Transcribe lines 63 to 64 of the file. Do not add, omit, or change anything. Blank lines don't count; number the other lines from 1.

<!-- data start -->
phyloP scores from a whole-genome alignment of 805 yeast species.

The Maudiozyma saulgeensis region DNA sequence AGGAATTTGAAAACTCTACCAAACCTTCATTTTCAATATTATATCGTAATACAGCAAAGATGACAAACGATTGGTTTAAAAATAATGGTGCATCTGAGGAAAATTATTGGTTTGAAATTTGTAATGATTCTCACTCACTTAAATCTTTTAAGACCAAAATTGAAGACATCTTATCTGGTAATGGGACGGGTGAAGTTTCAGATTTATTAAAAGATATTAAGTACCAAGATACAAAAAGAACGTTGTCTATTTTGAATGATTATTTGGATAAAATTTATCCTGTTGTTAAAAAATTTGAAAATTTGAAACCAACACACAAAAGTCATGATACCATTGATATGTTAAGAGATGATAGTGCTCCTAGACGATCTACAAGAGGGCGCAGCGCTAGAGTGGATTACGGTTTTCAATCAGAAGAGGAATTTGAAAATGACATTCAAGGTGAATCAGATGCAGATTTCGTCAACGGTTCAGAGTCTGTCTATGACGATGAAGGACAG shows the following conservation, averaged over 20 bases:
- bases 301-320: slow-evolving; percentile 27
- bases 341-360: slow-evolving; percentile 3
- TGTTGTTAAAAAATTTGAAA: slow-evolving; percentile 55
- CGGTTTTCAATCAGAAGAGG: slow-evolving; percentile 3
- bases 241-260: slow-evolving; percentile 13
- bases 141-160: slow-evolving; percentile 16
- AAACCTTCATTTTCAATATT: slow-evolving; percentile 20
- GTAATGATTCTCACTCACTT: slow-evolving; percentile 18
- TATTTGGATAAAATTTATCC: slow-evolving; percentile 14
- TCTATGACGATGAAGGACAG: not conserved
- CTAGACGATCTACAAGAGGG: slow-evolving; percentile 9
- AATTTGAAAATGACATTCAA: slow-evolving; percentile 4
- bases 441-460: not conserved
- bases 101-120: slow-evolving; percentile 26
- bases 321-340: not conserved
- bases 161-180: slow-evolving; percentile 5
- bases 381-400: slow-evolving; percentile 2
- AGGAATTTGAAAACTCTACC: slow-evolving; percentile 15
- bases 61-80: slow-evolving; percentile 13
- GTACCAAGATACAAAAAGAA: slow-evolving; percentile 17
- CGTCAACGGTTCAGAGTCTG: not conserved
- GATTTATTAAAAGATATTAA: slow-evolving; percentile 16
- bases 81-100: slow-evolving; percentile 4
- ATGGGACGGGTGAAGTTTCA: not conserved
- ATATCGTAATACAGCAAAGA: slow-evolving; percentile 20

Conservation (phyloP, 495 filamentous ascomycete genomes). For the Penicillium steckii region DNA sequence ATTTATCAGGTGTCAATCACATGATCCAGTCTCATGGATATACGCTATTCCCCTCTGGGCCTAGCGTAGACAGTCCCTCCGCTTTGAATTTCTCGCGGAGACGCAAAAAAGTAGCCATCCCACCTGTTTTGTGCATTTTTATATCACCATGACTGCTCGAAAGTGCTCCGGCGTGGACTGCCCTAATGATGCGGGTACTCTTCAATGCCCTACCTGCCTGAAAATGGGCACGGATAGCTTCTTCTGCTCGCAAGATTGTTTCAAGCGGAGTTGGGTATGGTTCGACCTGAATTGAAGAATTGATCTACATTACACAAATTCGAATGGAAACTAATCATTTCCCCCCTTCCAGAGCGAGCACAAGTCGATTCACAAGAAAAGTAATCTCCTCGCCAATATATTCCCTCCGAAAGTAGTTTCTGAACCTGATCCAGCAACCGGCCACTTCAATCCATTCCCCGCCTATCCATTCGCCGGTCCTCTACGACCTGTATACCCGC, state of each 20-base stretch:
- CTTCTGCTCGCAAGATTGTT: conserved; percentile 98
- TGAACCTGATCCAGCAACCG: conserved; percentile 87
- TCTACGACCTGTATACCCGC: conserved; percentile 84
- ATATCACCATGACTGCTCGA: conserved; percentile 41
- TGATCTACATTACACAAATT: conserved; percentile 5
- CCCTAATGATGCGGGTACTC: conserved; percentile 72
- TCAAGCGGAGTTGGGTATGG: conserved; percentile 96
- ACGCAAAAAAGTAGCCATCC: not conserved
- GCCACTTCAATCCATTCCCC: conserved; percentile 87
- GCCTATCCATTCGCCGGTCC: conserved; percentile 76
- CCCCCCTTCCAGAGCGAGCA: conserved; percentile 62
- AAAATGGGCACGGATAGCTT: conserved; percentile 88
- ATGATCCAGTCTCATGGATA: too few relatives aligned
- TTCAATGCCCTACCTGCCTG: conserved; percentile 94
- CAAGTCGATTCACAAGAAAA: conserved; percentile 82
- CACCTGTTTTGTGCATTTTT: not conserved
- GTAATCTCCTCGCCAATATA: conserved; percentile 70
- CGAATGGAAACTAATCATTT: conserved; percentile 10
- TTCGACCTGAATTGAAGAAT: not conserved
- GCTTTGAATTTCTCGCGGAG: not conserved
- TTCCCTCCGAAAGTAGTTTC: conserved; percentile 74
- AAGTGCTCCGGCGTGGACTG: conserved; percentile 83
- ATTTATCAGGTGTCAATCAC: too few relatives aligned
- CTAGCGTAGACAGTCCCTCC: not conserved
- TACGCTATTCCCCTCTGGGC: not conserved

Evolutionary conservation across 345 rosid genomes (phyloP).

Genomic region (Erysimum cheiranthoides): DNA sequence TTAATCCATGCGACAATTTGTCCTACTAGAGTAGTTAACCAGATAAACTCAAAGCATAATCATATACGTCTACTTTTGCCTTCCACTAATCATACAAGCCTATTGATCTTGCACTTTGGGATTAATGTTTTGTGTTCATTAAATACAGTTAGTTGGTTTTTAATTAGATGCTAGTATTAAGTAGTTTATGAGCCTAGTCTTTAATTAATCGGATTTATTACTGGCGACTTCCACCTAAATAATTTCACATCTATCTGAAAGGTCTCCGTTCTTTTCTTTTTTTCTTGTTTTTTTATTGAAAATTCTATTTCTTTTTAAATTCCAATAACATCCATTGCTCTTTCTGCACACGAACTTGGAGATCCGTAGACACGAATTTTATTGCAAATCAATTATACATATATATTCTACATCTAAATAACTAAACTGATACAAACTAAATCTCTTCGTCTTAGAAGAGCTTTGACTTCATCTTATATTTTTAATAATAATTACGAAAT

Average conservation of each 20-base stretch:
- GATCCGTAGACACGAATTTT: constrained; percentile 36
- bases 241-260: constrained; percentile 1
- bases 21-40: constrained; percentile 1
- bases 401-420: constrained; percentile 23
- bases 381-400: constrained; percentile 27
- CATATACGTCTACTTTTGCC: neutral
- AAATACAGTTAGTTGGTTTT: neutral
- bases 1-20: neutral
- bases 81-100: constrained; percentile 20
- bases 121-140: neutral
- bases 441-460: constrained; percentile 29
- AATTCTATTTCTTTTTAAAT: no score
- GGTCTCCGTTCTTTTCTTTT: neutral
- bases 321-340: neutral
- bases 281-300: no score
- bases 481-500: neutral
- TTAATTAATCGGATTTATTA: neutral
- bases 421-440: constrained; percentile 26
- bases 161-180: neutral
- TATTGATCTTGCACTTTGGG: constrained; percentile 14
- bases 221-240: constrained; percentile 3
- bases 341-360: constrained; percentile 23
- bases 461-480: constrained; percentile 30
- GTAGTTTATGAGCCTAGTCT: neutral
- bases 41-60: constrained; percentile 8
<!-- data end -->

- AAATACAGTTAGTTGGTTTT: neutral
- bases 1-20: neutral